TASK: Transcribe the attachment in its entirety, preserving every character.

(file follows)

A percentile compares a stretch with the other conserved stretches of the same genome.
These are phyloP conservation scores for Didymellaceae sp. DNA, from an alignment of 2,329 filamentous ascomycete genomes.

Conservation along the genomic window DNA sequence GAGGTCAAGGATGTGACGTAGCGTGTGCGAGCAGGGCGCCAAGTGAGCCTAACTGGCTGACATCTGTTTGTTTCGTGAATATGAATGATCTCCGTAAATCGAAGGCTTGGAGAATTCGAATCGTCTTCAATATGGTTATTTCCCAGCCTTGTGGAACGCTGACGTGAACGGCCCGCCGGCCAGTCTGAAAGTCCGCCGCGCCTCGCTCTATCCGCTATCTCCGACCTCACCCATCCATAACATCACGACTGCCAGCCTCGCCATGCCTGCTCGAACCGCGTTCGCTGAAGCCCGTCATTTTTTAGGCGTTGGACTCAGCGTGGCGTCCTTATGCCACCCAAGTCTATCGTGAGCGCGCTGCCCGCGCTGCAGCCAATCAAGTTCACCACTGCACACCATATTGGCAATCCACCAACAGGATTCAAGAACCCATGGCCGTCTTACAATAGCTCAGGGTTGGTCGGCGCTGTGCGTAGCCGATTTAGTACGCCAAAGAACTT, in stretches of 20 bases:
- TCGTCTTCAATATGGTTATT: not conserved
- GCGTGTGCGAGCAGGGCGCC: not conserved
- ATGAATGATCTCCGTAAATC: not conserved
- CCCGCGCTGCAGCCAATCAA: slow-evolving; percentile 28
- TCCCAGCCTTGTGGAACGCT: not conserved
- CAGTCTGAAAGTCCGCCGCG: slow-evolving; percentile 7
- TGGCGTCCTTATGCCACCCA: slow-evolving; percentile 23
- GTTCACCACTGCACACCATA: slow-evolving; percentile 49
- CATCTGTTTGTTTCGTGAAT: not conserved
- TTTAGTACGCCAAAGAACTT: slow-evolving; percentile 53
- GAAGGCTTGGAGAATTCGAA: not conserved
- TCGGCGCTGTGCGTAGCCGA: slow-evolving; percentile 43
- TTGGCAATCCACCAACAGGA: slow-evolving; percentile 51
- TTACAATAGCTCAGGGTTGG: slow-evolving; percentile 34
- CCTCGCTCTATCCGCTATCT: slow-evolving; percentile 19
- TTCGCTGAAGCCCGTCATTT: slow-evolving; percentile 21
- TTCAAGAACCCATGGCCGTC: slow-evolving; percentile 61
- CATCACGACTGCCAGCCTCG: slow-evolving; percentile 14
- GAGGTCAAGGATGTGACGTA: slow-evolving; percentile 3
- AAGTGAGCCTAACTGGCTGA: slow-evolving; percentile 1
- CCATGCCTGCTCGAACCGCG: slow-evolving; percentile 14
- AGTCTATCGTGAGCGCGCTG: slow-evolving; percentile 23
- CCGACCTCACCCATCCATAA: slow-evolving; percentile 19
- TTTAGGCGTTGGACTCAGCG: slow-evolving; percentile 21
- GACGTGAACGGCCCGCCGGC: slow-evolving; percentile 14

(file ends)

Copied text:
A percentile compares a stretch with the other conserved stretches of the same genome.
These are phyloP conservation scores for Didymellaceae sp. DNA, from an alignment of 2,329 filamentous ascomycete genomes.

Conservation along the genomic window DNA sequence GAGGTCAAGGATGTGACGTAGCGTGTGCGAGCAGGGCGCCAAGTGAGCCTAACTGGCTGACATCTGTTTGTTTCGTGAATATGAATGATCTCCGTAAATCGAAGGCTTGGAGAATTCGAATCGTCTTCAATATGGTTATTTCCCAGCCTTGTGGAACGCTGACGTGAACGGCCCGCCGGCCAGTCTGAAAGTCCGCCGCGCCTCGCTCTATCCGCTATCTCCGACCTCACCCATCCATAACATCACGACTGCCAGCCTCGCCATGCCTGCTCGAACCGCGTTCGCTGAAGCCCGTCATTTTTTAGGCGTTGGACTCAGCGTGGCGTCCTTATGCCACCCAAGTCTATCGTGAGCGCGCTGCCCGCGCTGCAGCCAATCAAGTTCACCACTGCACACCATATTGGCAATCCACCAACAGGATTCAAGAACCCATGGCCGTCTTACAATAGCTCAGGGTTGGTCGGCGCTGTGCGTAGCCGATTTAGTACGCCAAAGAACTT, in stretches of 20 bases:
- TCGTCTTCAATATGGTTATT: not conserved
- GCGTGTGCGAGCAGGGCGCC: not conserved
- ATGAATGATCTCCGTAAATC: not conserved
- CCCGCGCTGCAGCCAATCAA: slow-evolving; percentile 28
- TCCCAGCCTTGTGGAACGCT: not conserved
- CAGTCTGAAAGTCCGCCGCG: slow-evolving; percentile 7
- TGGCGTCCTTATGCCACCCA: slow-evolving; percentile 23
- GTTCACCACTGCACACCATA: slow-evolving; percentile 49
- CATCTGTTTGTTTCGTGAAT: not conserved
- TTTAGTACGCCAAAGAACTT: slow-evolving; percentile 53
- GAAGGCTTGGAGAATTCGAA: not conserved
- TCGGCGCTGTGCGTAGCCGA: slow-evolving; percentile 43
- TTGGCAATCCACCAACAGGA: slow-evolving; percentile 51
- TTACAATAGCTCAGGGTTGG: slow-evolving; percentile 34
- CCTCGCTCTATCCGCTATCT: slow-evolving; percentile 19
- TTCGCTGAAGCCCGTCATTT: slow-evolving; percentile 21
- TTCAAGAACCCATGGCCGTC: slow-evolving; percentile 61
- CATCACGACTGCCAGCCTCG: slow-evolving; percentile 14
- GAGGTCAAGGATGTGACGTA: slow-evolving; percentile 3
- AAGTGAGCCTAACTGGCTGA: slow-evolving; percentile 1
- CCATGCCTGCTCGAACCGCG: slow-evolving; percentile 14
- AGTCTATCGTGAGCGCGCTG: slow-evolving; percentile 23
- CCGACCTCACCCATCCATAA: slow-evolving; percentile 19
- TTTAGGCGTTGGACTCAGCG: slow-evolving; percentile 21
- GACGTGAACGGCCCGCCGGC: slow-evolving; percentile 14